Bank robber, Willie Sutton when asked why he robbed banks stated flatly,

“Because that’s where the money is.” Good answer. The car business has forever been changed by the Internet. The customer has the invoice, trim levels, and can even quote sales word tracks. On any new car the customer comes with a wealth of information and the strategy to sell and satisfy this customer has brought a revolution in how car dealers do business. Generally selling new cars is not so much about profit than making manufacturer defined sales goals and the associated bonus structure.

Profit Center

Pre-owned vehicles are a different animal. The customer may still have information but not specifically. The buyer doesn’t know how much profit there is in the individual car, and this fact levels the information playing field a bit. Pre-owned inventory is a profit center for the dealership. Is every deal a home run? Hardly, but in the aggregate the pre-owned inventory provides the dealership and the sales team the opportunity for profit. The pre-owned sale is not bounded by customer service surveys or volume goals. This is the sale in its truest form: a car, a customer, and a salesman

The Art

A great Used Car Manager is worth his weight in gold. They have mastered the art of pricing, inventory, and finance. They know what the customer is looking for and the "sweet spot" price that will bring them in and get the deal financed. This is the essence of business intelligence: multi-variate analysis to understand and control markets. What the great Used Car Manager does can be approximated in the main by Business Intelligence.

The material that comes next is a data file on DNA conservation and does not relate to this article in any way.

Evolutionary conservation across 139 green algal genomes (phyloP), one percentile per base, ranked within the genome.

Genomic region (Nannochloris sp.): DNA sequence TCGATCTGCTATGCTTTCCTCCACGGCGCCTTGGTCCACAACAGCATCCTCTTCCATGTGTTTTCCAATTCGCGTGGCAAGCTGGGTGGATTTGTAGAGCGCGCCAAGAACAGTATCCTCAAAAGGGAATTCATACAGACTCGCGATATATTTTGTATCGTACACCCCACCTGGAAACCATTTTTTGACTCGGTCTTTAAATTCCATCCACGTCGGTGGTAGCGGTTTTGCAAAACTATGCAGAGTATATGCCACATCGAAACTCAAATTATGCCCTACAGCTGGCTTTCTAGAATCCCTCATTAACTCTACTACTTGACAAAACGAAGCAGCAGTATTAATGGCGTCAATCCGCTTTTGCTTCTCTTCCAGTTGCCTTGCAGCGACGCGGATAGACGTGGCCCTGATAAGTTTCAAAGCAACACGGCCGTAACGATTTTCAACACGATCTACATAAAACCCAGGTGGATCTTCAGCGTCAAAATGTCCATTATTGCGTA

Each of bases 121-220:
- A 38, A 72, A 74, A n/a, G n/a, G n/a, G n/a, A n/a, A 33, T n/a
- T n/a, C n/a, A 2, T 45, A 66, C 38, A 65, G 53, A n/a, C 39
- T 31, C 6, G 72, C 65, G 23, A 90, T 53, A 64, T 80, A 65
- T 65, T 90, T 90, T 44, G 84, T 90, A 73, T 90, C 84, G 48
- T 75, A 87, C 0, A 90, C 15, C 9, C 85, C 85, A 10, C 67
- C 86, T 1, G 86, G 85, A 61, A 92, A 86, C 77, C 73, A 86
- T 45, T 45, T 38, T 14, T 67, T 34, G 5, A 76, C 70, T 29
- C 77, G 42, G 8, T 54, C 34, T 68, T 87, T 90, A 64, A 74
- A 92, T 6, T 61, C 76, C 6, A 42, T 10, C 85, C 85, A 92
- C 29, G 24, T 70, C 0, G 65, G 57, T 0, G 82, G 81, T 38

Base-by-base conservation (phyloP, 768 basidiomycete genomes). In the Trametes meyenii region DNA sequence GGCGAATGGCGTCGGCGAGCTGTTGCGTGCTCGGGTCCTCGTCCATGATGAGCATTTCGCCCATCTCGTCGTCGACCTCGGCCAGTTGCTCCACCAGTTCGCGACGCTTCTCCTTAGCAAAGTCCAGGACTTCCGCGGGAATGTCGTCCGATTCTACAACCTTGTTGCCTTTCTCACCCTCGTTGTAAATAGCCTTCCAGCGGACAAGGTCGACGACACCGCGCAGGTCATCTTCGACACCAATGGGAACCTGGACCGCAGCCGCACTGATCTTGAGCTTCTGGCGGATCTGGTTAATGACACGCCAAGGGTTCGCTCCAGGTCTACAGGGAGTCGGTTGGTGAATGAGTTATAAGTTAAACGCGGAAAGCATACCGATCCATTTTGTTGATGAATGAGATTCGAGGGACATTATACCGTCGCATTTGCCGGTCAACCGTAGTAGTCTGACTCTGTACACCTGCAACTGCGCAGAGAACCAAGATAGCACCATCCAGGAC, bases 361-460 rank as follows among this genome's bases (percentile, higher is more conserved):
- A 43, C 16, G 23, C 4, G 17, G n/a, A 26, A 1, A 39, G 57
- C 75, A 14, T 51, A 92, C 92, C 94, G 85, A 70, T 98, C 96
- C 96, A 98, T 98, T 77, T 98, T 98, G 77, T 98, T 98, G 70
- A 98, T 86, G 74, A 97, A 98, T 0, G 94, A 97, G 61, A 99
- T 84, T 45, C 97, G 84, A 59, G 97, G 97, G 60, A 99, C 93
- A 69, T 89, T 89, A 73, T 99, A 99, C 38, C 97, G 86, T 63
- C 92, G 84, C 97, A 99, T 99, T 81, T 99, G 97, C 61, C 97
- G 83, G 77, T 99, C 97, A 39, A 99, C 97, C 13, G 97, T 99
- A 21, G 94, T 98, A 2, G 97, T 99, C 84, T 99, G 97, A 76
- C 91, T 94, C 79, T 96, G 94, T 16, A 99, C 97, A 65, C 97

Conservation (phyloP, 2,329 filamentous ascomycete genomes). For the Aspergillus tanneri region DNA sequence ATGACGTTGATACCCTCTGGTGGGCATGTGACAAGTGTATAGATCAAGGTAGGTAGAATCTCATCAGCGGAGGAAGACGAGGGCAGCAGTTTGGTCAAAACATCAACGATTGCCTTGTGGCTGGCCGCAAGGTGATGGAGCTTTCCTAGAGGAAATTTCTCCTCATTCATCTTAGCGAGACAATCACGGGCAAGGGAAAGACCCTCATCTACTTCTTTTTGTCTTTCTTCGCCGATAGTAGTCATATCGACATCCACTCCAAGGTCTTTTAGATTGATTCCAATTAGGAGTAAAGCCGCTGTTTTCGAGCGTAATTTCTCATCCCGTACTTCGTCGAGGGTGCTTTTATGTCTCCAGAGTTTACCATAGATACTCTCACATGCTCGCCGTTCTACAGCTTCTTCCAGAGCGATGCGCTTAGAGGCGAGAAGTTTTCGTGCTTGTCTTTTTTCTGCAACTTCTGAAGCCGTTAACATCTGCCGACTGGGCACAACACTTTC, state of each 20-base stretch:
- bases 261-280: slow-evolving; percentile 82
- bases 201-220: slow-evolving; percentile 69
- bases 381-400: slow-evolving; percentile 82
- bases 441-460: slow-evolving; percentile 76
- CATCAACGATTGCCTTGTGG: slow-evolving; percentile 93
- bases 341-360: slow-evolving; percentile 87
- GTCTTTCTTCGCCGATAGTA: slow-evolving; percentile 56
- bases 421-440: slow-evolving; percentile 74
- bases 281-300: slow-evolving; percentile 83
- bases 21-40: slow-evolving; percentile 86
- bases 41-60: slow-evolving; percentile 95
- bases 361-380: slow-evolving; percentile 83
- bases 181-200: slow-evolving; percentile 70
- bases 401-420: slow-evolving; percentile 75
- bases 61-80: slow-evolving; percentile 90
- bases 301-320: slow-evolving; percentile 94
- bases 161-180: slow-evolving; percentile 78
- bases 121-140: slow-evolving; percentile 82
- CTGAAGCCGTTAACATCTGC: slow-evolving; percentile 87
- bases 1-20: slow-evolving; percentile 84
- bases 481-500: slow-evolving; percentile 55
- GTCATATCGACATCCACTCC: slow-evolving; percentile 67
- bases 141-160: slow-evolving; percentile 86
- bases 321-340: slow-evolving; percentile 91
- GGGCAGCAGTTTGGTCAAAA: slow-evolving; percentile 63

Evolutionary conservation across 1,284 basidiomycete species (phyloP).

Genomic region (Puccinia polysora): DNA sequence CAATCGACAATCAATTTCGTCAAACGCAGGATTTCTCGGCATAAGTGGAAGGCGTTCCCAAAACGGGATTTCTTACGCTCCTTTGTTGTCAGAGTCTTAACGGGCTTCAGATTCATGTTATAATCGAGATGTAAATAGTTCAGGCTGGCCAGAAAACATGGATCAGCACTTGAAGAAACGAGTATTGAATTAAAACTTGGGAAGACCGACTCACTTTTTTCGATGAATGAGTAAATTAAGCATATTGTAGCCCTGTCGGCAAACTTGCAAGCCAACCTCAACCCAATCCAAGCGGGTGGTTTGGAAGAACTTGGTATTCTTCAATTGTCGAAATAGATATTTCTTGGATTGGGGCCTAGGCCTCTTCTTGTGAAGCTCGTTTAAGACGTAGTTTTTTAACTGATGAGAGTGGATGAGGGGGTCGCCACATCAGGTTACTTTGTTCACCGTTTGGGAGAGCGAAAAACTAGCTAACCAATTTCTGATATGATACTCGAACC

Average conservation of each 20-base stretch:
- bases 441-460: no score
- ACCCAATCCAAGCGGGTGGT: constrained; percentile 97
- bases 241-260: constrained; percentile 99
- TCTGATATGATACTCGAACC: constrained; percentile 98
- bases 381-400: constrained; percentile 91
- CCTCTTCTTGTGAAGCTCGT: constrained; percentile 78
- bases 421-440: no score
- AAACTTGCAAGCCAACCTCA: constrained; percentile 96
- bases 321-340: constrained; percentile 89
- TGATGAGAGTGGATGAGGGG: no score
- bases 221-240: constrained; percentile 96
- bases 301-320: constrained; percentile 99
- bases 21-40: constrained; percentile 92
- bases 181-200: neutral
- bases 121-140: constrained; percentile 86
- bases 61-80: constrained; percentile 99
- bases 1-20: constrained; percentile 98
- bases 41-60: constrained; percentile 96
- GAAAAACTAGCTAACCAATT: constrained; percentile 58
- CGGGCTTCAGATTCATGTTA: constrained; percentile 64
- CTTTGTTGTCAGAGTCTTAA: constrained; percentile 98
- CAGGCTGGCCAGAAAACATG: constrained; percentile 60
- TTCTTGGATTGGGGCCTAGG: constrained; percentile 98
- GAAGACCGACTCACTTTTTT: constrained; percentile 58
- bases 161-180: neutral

The Method

In any metropolitan area there are markets where a Honda will sell better than a Toyota and vice versa. Where white economy cars with less than 30K miles stay on a lot for 7.6 days. This is the game: miles, brand, color, price, competitor's inventory, and time on the lot. These are the factors that data mining and other Business Intelligence tools use to understand the market. 

The Example

Our Great Used Car Manager knows that June is high school and college graduate month. He realizes that if he mirrors the new car inventory that sells; i.e., economy cars with great gas mileage that mom and dad think are practical he can switch from new to used easily. This mirroring allows him to get a sale with more profitable units. Business Intelligence extends his ability to take a good idea, mirroring the new car inventory with pre-owned, and strengthen the model using definable metrics. If our Used Car Manager knows what new cars will "switch" to a used and what are the first, second, and third choices of the customer he can build an inventory that grows profit and successfully wins business from competitors.

To continue with our example, a customer comes in on a new Volkswagen GTI for his son.  Unfortunately the price he is looking for is not available on any new GTI. Business Intelligence tells the Used Car Manager that new GTI customers will switch to a used Mini Cooper S with less than 30K miles with a high probability if a pre-owned GTI with the same price and miles is not available. The Used Car Manager buys the right number of pre-owned GTI's but also includes a few Mini Cooper S models that have a high switch probability. He does this with all his pre-owned inventory and the average time on lot decreases by 3 days per unit. He develops a decision tree for each new car switch and his profit increases by 20%. 

Break The Bank

What does the customer want? Our great Used Car Manager has twenty years of experience to answer that question. That's a lot of years to answer a question. Business Intelligence builds a model based on the Used Car Manager's experience and method. Build the model and break the bank.

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